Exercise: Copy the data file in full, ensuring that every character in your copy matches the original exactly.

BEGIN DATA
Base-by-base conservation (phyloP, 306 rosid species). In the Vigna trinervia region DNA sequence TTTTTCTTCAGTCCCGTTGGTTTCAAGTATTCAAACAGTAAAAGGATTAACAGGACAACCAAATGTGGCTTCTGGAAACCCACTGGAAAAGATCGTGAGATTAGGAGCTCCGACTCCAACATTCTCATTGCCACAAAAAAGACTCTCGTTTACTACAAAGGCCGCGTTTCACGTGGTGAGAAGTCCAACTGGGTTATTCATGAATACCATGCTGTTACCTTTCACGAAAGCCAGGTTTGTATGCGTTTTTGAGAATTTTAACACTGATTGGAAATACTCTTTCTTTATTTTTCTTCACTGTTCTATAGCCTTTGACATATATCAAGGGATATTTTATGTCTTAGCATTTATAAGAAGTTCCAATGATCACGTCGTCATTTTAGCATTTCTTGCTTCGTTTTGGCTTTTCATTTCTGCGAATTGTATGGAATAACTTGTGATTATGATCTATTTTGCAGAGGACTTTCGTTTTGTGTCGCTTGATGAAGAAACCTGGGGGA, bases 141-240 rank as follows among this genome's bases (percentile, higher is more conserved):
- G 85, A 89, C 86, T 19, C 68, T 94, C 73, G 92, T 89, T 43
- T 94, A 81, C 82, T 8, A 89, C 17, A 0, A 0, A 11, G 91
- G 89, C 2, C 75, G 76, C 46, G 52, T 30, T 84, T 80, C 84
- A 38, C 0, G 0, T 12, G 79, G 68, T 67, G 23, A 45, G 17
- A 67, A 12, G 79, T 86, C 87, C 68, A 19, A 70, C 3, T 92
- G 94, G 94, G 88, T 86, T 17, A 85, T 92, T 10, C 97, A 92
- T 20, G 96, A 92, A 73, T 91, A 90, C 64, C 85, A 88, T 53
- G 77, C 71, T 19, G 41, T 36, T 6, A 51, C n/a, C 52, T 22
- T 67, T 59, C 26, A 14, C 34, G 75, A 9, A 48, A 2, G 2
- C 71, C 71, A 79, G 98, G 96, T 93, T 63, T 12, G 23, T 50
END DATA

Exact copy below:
Base-by-base conservation (phyloP, 306 rosid species). In the Vigna trinervia region DNA sequence TTTTTCTTCAGTCCCGTTGGTTTCAAGTATTCAAACAGTAAAAGGATTAACAGGACAACCAAATGTGGCTTCTGGAAACCCACTGGAAAAGATCGTGAGATTAGGAGCTCCGACTCCAACATTCTCATTGCCACAAAAAAGACTCTCGTTTACTACAAAGGCCGCGTTTCACGTGGTGAGAAGTCCAACTGGGTTATTCATGAATACCATGCTGTTACCTTTCACGAAAGCCAGGTTTGTATGCGTTTTTGAGAATTTTAACACTGATTGGAAATACTCTTTCTTTATTTTTCTTCACTGTTCTATAGCCTTTGACATATATCAAGGGATATTTTATGTCTTAGCATTTATAAGAAGTTCCAATGATCACGTCGTCATTTTAGCATTTCTTGCTTCGTTTTGGCTTTTCATTTCTGCGAATTGTATGGAATAACTTGTGATTATGATCTATTTTGCAGAGGACTTTCGTTTTGTGTCGCTTGATGAAGAAACCTGGGGGA, bases 141-240 rank as follows among this genome's bases (percentile, higher is more conserved):
- G 85, A 89, C 86, T 19, C 68, T 94, C 73, G 92, T 89, T 43
- T 94, A 81, C 82, T 8, A 89, C 17, A 0, A 0, A 11, G 91
- G 89, C 2, C 75, G 76, C 46, G 52, T 30, T 84, T 80, C 84
- A 38, C 0, G 0, T 12, G 79, G 68, T 67, G 23, A 45, G 17
- A 67, A 12, G 79, T 86, C 87, C 68, A 19, A 70, C 3, T 92
- G 94, G 94, G 88, T 86, T 17, A 85, T 92, T 10, C 97, A 92
- T 20, G 96, A 92, A 73, T 91, A 90, C 64, C 85, A 88, T 53
- G 77, C 71, T 19, G 41, T 36, T 6, A 51, C n/a, C 52, T 22
- T 67, T 59, C 26, A 14, C 34, G 75, A 9, A 48, A 2, G 2
- C 71, C 71, A 79, G 98, G 96, T 93, T 63, T 12, G 23, T 50